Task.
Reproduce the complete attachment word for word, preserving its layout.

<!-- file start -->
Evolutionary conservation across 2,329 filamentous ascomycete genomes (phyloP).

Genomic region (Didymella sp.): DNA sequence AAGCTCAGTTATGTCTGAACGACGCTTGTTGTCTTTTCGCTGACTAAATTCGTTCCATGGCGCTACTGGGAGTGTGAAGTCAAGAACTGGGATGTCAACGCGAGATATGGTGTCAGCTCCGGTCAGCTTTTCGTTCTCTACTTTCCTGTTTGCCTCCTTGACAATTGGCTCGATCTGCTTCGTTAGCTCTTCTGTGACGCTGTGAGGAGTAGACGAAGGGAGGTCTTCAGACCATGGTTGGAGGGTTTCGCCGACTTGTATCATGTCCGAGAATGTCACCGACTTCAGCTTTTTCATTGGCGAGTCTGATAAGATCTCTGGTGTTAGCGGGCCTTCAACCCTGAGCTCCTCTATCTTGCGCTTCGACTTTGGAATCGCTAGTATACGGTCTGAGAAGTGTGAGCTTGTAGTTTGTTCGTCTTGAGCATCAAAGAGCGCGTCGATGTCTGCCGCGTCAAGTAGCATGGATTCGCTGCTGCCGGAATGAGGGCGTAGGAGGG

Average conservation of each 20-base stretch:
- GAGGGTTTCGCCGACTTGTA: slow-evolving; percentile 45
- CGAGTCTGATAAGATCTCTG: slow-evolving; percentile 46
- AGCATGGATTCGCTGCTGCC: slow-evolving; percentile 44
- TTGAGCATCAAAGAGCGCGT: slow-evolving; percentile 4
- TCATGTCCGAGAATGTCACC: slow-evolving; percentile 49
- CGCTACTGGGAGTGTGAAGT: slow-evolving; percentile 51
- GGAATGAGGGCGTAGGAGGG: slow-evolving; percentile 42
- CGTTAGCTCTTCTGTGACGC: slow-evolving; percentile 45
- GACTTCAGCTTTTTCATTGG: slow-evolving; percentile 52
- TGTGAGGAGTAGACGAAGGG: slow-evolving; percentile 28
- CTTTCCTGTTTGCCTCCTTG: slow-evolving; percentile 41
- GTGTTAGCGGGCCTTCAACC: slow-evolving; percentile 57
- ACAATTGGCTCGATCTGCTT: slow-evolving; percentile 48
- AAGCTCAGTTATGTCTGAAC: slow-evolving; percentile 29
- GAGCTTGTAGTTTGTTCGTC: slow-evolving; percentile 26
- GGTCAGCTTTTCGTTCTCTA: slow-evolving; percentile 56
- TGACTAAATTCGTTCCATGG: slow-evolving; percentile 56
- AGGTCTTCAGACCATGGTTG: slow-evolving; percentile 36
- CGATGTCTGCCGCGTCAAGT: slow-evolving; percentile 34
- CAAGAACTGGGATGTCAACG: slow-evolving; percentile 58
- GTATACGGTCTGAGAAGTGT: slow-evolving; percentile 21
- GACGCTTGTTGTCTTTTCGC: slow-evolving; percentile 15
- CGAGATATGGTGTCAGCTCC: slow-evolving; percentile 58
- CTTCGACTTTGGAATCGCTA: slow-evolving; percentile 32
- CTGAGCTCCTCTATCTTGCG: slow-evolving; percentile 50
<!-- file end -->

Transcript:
Evolutionary conservation across 2,329 filamentous ascomycete genomes (phyloP).

Genomic region (Didymella sp.): DNA sequence AAGCTCAGTTATGTCTGAACGACGCTTGTTGTCTTTTCGCTGACTAAATTCGTTCCATGGCGCTACTGGGAGTGTGAAGTCAAGAACTGGGATGTCAACGCGAGATATGGTGTCAGCTCCGGTCAGCTTTTCGTTCTCTACTTTCCTGTTTGCCTCCTTGACAATTGGCTCGATCTGCTTCGTTAGCTCTTCTGTGACGCTGTGAGGAGTAGACGAAGGGAGGTCTTCAGACCATGGTTGGAGGGTTTCGCCGACTTGTATCATGTCCGAGAATGTCACCGACTTCAGCTTTTTCATTGGCGAGTCTGATAAGATCTCTGGTGTTAGCGGGCCTTCAACCCTGAGCTCCTCTATCTTGCGCTTCGACTTTGGAATCGCTAGTATACGGTCTGAGAAGTGTGAGCTTGTAGTTTGTTCGTCTTGAGCATCAAAGAGCGCGTCGATGTCTGCCGCGTCAAGTAGCATGGATTCGCTGCTGCCGGAATGAGGGCGTAGGAGGG

Average conservation of each 20-base stretch:
- GAGGGTTTCGCCGACTTGTA: slow-evolving; percentile 45
- CGAGTCTGATAAGATCTCTG: slow-evolving; percentile 46
- AGCATGGATTCGCTGCTGCC: slow-evolving; percentile 44
- TTGAGCATCAAAGAGCGCGT: slow-evolving; percentile 4
- TCATGTCCGAGAATGTCACC: slow-evolving; percentile 49
- CGCTACTGGGAGTGTGAAGT: slow-evolving; percentile 51
- GGAATGAGGGCGTAGGAGGG: slow-evolving; percentile 42
- CGTTAGCTCTTCTGTGACGC: slow-evolving; percentile 45
- GACTTCAGCTTTTTCATTGG: slow-evolving; percentile 52
- TGTGAGGAGTAGACGAAGGG: slow-evolving; percentile 28
- CTTTCCTGTTTGCCTCCTTG: slow-evolving; percentile 41
- GTGTTAGCGGGCCTTCAACC: slow-evolving; percentile 57
- ACAATTGGCTCGATCTGCTT: slow-evolving; percentile 48
- AAGCTCAGTTATGTCTGAAC: slow-evolving; percentile 29
- GAGCTTGTAGTTTGTTCGTC: slow-evolving; percentile 26
- GGTCAGCTTTTCGTTCTCTA: slow-evolving; percentile 56
- TGACTAAATTCGTTCCATGG: slow-evolving; percentile 56
- AGGTCTTCAGACCATGGTTG: slow-evolving; percentile 36
- CGATGTCTGCCGCGTCAAGT: slow-evolving; percentile 34
- CAAGAACTGGGATGTCAACG: slow-evolving; percentile 58
- GTATACGGTCTGAGAAGTGT: slow-evolving; percentile 21
- GACGCTTGTTGTCTTTTCGC: slow-evolving; percentile 15
- CGAGATATGGTGTCAGCTCC: slow-evolving; percentile 58
- CTTCGACTTTGGAATCGCTA: slow-evolving; percentile 32
- CTGAGCTCCTCTATCTTGCG: slow-evolving; percentile 50